Safety for Horses During Hunting Season

Horse owners often worry about safety of their animals during hunting seasons, especially if the horse's color might be mistaken for a deer or other large game animal. Fortunately, there are some simple steps you can take to help distinguish your horse as a domesticated animal, rather than a potential target.


Visibility is key for horses pastured during hunting season, particularly if the animal is similar in color to common large game.

In Pasture

Fenced pastures are generally off limits to hunters without landowner permission, but it still helps to put signs along the fence stating it's private property. Check the hunting laws in your state--some state regulations require signage on the property to show no hunting is allowed. Painting every few posts fluorescent orange can also help to alert hunters.

If you feel your horses might still be at risk, take steps to protect them. If they are turned out only part time, avoid putting them out during times of poor visibility, such as dawn or dusk, or during foggy weather. If you have options, keep them in pens or pastures close to your house and barnyard during hunting seasons, rather than in an outlying field.

To make sure horses are easily identifiable as domestic animals, bright colored cloth or ribbon can be braided into manes and tails. If your horse wears a halter, make sure it's a bright color. Hunter-safe horse clothing is also available. Protectavest, a Windham, Maine-based company that touts "If it can be shot at, we'll cover it in blaze orange," makes bright orange pasture "vests" for horses. The vests are basically the front half of a horse blanket. They also offer orange tail bags made of the same material. An orange horse collar that goes around the neck and fits under the throatlatch is safe for a horse at pasture, as the hook-and-loop closure tears loose if the collar becomes caught on something.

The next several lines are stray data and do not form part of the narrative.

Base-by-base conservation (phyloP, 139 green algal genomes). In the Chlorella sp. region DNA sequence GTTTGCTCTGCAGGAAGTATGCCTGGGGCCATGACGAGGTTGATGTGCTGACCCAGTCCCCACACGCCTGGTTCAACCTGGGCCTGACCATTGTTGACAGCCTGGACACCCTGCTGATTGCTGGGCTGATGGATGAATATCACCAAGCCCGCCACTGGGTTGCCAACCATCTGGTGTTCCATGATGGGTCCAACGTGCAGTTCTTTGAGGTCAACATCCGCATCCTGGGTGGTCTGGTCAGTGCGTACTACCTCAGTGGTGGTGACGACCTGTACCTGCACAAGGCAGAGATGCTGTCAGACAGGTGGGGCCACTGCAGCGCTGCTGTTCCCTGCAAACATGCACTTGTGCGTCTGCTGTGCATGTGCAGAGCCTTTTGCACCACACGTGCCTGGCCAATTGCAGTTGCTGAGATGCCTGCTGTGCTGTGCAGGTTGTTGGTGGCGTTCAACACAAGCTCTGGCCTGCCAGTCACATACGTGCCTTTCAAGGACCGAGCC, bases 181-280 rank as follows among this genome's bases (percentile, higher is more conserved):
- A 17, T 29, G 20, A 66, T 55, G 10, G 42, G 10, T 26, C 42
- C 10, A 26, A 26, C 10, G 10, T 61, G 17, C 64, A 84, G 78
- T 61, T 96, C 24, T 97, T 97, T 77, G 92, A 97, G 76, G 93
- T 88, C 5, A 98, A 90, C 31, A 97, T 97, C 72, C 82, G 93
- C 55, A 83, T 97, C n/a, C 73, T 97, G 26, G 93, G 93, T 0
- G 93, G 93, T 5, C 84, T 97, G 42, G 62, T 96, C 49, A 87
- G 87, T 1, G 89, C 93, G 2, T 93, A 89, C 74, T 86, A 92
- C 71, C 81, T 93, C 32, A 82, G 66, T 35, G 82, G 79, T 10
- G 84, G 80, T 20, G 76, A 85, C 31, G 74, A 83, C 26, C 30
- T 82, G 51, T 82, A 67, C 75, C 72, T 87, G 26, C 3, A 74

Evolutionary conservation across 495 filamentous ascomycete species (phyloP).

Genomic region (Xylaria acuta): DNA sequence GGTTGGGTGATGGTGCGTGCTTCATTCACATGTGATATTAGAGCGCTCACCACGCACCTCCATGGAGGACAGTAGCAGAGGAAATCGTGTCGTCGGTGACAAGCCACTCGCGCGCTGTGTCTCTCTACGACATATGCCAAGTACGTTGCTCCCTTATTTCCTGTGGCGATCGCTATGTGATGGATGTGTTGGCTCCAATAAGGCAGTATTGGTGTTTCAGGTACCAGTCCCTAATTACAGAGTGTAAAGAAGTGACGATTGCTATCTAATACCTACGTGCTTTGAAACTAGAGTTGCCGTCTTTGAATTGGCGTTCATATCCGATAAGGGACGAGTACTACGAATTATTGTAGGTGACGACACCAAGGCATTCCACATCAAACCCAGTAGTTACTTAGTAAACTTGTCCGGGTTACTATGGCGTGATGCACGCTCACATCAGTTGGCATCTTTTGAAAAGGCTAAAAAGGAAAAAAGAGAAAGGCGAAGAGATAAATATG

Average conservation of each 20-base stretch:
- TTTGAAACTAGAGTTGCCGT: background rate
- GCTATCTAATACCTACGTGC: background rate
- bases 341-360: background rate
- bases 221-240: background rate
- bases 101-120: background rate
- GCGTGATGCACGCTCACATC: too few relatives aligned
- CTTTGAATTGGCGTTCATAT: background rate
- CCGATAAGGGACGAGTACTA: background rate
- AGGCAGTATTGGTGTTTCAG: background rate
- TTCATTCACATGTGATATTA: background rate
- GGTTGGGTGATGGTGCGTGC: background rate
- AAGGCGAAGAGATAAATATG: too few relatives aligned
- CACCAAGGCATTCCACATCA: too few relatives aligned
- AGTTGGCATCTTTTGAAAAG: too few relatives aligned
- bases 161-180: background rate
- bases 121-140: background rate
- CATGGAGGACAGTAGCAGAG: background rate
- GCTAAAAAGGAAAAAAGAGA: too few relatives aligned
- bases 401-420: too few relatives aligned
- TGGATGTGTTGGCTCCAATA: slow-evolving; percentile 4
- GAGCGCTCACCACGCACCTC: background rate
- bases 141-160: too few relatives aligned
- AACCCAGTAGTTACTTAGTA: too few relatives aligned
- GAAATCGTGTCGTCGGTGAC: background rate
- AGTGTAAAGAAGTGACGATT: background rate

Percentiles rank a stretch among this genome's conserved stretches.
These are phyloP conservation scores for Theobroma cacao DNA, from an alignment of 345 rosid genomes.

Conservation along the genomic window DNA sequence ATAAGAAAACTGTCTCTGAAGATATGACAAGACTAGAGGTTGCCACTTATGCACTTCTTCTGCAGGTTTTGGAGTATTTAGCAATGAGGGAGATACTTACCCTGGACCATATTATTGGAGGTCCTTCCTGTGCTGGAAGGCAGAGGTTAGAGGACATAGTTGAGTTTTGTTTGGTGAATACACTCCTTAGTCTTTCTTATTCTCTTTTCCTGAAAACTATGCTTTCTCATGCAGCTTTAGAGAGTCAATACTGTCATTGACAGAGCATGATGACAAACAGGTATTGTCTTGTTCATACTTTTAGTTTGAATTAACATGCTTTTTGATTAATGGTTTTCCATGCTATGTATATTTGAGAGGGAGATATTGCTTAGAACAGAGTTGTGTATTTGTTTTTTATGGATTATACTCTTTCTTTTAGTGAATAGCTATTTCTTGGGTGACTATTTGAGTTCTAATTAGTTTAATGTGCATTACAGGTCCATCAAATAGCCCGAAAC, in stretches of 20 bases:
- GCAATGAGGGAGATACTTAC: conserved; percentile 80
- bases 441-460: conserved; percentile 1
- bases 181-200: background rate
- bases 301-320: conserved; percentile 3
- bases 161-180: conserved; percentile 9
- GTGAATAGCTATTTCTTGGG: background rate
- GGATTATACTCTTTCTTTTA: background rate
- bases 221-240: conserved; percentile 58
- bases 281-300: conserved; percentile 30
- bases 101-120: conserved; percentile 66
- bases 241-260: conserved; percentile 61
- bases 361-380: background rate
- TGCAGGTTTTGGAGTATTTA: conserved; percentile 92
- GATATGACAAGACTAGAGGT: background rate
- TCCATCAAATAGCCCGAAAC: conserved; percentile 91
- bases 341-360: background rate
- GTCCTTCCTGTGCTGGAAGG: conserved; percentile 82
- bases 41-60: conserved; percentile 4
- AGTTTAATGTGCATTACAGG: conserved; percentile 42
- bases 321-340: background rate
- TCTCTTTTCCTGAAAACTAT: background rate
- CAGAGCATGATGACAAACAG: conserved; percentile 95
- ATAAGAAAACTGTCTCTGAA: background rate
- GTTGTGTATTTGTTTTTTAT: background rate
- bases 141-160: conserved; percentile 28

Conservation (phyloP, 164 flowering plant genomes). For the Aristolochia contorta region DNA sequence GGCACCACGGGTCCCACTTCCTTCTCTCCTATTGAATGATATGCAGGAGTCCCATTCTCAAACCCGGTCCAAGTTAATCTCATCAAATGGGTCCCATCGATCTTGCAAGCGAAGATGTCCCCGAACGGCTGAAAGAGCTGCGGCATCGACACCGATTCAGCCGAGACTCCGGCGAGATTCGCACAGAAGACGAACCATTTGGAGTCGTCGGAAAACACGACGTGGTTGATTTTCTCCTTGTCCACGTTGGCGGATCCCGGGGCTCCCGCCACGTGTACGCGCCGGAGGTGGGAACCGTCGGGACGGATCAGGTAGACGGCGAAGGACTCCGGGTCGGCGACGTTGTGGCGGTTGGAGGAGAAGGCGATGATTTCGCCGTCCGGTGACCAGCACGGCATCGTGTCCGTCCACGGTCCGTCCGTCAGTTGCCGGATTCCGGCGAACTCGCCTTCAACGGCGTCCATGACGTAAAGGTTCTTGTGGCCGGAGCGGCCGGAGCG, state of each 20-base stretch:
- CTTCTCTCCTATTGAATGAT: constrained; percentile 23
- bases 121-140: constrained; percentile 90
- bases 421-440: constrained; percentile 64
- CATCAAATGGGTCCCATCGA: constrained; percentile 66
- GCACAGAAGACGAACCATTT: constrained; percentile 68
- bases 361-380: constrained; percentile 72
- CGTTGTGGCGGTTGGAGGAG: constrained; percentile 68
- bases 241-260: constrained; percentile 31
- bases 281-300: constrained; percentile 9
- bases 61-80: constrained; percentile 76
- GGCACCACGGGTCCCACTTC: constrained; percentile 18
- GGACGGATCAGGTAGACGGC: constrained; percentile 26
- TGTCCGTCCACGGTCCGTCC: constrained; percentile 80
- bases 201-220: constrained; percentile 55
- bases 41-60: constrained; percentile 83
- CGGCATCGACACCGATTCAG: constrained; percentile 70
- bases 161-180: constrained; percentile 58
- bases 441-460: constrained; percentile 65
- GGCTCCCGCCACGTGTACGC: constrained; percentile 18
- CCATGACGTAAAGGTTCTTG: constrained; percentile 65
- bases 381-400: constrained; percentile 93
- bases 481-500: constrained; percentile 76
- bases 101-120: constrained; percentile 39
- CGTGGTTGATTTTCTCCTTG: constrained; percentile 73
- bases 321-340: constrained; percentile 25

While Riding

If you have a choice, avoid riding on public land during hunting season, especially in wooded or brushy areas.

The more bright color on your horse, the better. Some riders put a red or orange blanket over their regular saddle pad. Protectavest offers trail sheets to fit over the pad and under the saddle, covering the entire hind end of the horse like a quarter sheet. The company also makes orange dog vests, since many riders take their dogs along on rides.

When riding, always wear brightly colored clothing, such as bright blue, red, or orange--something that would never be mistaken for a wild animal. Avoid tans, browns, white, or light colors. A blaze-orange vest to put over your shirt or coat can be purchased at any sporting goods outlet. A bright orange helmet cover can also be used.

Another tip when riding through wooded or brushy country where visibility is poor: make sure a hunter can hear you even if he can't quite see what you are. Some riders tie small bells to their breast collar or other areas of tack so there is constant jingling as the horse moves. Singing and talking are good, but the bells give a constant signal that you and your horse are not a game animal.

By taking a few simple steps, you can make your horse's identity clear and reduce the risk of an accident.

About the Author

Heather Smith Thomas

Heather Smith Thomas ranches with her husband near Salmon, Idaho, raising cattle and a few horses. She has a B.A. in English and history from University of Puget Sound (1966). She has raised and trained horses for 50 years, and has been writing freelance articles and books nearly that long, publishing 20 books and more than 9,000 articles for horse and livestock publications. Some of her books include Understanding Equine Hoof Care, The Horse Conformation Handbook, Care and Management of Horses, Storey's Guide to Raising Horses and Storey's Guide to Training Horses. Besides having her own blog,, she writes a biweekly blog at that comes out on Tuesdays.

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